Park and Rec Is Well Aware That Pioneer Park Cemetery Needs Some New Life
Till Saturday's visit to the Dallas Convention Center, I hadn't walked around Pioneer Park Cemetery since I was a kid, when my dad took me to see the Jackson 5 at Memorial Auditorium. And so I was stunned to see, years later, what a shambles the city-owned cemetery, in which several former mayors and city founders are buried, has become: As you can see from the photo above, for every grave marked with a legible headstone, there are dozens shorn of their markers entirely. Whole families are now unidentified, and were it not for this interactive (and incomplete) online map, you'd have no idea who's buried where.
Francis James, regarded as the city's cemetery expert, is appalled by the state of Pioneer Park, which is under the purview of the city's Park and Recreation Department. And Park and Rec's assistant director, Willis Winters, acknowledges that, yes, it's a mess. But with the city's budget in its own state of disrepair, well, there's just no money to clean up what he refers to as "a downtown dog park" that has the potential to serve as "a downtown tourist destination."
"Given our maintenance budgets, which only go down and not up, and our capital improvement needs, as you can imagine the cemetery falls to a lower priority in the grand scheme of things," Winters tells Unfair Park. "Having said that, because it's downtown and in such a prominent location and because of who's buried there and because it's a beautiful green space on the egde of the convention center, we'd like to be able to do a nice improvement package to beautify the grounds and restore tombstones and do interpretative signate to tell people who's buried here and why they're important. There's not a lot of history in Dallas, and it's one of the more sacred grounds around and deserving of attention."
James, who's leading a tour of cemeteries on May 15, says she knows who's to blame for the mess: the very department charged with its upkeep.
"The maintenance man rides a large riding mower, and he clips off the headstones from time to time," she says this morning. "So there's a chunk, and they just throw it away. One time I was following a Parks Department truck around Turtle Creek, and in the back was a whole lot of headstones. So I called the man who, at the time, was in charge of Pioneer Park. I said, 'The Downtown Improvement District has set aside money to repair the headstones, so if we can get them, now's the time.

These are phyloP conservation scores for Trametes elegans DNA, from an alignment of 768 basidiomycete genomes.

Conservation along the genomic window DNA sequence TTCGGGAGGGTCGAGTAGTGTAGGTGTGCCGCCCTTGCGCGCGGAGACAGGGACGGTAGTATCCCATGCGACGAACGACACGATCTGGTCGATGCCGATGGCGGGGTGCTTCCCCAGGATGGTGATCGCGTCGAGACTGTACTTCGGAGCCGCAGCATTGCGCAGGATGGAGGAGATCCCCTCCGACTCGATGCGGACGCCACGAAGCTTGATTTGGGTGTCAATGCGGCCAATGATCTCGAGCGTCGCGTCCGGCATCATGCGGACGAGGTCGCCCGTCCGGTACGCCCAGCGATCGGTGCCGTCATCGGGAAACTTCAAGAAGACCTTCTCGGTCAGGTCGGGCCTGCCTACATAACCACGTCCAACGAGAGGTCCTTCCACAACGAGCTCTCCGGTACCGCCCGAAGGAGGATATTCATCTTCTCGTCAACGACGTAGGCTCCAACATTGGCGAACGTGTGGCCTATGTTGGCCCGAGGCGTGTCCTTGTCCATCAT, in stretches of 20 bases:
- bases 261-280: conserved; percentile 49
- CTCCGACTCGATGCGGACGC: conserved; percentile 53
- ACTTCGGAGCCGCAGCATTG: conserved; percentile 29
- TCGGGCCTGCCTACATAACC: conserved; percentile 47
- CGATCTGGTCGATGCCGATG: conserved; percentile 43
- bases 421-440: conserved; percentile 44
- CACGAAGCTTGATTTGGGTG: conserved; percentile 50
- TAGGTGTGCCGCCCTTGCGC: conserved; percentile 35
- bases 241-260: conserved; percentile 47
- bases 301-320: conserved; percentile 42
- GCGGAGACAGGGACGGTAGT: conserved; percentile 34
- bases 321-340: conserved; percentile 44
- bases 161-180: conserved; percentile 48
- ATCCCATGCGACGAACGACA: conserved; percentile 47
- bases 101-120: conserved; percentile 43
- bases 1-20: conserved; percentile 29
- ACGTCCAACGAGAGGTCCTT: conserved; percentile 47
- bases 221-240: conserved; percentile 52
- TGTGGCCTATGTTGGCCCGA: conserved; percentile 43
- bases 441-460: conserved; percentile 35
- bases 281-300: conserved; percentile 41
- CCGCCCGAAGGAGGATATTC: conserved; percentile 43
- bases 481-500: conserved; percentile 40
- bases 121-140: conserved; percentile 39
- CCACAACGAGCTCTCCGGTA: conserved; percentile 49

"He said, 'We only have one -- for John Crockett.' And I said, 'He was Texas Secretary of State! And a mayor! Could you bring that one back, please?'"
Some of the graves do have Texas Historical Commission markers, but those are the fortunate ones. James says Pioneer Park's sad story is an all-too-familiar one when it comes to Dallas's treatment of its dead. After all, she reminds, when the convention center was being built in the '50s, the city dug up 22 bodies from the original city cemetery on the property and hauled then off to the dump. And there's another marker that reads, "In Memory of Fifteen Unknown Citizens of Dallas, Buried near this location, 1880-1910, Reinterred at this site 1999."
"There are so many wonderful stories buried there," she says. "We could write book about each one and what they did. These are the founders of Dallas."
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